In the wake of a Mendocino County Grand Jury report that found layers of delay in distributing a grant, a policy manual has been updated, an affidavit is being drafted, and legal review will start up again next week.
In 2020, the County received $2.2 million from the state, to administer individual grants to applicants who are eligible to run a cannabis business in the unincorporated areas of Mendocino County; and who can demonstrate that they have been harmed by the war on drugs. The Board of Supervisors also put up $100,000 as a grant match for the program.
But most of that money is held up in legal review. Out of 52 applications, five grants have been awarded. The other 47 approved grant applications are waiting for County Counsel to determine that they won’t run afoul of the state’s policy about misuse of funds. The county hired a contractor, Elevate Impact, to administer the grant for no more than 10% of the award.
The Local Equity Entrepreneur Program, or LEEP, is supposed to allocate direct assistance awards to individuals, which puts the county in the position of vouching for the recipients. If the county were to award a grant that doesn’t meet the state’s strict requirements, the county would have to collect the misused funds as it would any other debt, possibly becoming ineligible to receive further grants.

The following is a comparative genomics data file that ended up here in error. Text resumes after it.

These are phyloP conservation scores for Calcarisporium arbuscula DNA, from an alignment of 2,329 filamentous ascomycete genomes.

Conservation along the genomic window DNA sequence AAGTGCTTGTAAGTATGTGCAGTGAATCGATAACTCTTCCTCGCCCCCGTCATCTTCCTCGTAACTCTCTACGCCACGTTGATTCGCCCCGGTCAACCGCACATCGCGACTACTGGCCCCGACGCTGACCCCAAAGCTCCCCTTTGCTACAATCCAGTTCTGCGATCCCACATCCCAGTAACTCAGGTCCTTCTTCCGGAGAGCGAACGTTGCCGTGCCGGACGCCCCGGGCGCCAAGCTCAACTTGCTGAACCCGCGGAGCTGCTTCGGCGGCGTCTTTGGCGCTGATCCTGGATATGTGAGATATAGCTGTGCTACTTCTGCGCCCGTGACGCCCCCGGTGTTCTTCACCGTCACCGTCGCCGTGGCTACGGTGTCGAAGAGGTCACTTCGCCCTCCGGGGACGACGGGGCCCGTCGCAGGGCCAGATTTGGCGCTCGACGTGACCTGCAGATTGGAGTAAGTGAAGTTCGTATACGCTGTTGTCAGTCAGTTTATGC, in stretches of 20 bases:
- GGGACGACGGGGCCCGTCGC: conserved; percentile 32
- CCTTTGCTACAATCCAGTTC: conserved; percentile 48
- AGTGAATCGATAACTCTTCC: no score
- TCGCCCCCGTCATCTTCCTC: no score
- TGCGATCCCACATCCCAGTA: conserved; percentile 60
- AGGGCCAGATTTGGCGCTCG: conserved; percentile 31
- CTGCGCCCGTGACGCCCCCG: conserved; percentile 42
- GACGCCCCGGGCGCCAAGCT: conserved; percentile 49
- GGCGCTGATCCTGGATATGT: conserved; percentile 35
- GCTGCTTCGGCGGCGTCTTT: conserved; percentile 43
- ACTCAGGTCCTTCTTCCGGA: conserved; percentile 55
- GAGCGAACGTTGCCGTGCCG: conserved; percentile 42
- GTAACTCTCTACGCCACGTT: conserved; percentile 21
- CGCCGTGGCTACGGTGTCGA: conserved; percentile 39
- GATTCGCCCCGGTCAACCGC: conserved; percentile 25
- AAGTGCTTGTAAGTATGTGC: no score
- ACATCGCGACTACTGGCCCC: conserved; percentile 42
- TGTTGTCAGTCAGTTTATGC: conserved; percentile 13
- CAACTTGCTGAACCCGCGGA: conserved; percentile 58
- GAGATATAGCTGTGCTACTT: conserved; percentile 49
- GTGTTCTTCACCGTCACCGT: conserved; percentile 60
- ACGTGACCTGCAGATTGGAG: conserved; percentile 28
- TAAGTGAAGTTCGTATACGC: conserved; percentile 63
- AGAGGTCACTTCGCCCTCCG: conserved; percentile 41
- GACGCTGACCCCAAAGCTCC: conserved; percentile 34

But if the money is not awarded by the end of August, the state could take it back. And if 80% of the first few rounds of money have not been spent by November, the county will not be eligible to apply for the next round.
The Grand Jury report says that after receiving notifications of their awards from Elevate Impact, in late 2021, applicants learned about a secondary review process called Cobblestone, which involves multiple county departments. But they didn’t learn about further reporting requirements until the monthly LEEP meeting in April. The report did note improvements in community outreach, with the regular LEEP meetings as well as weekly cannabis department meetings that include question and answer sessions.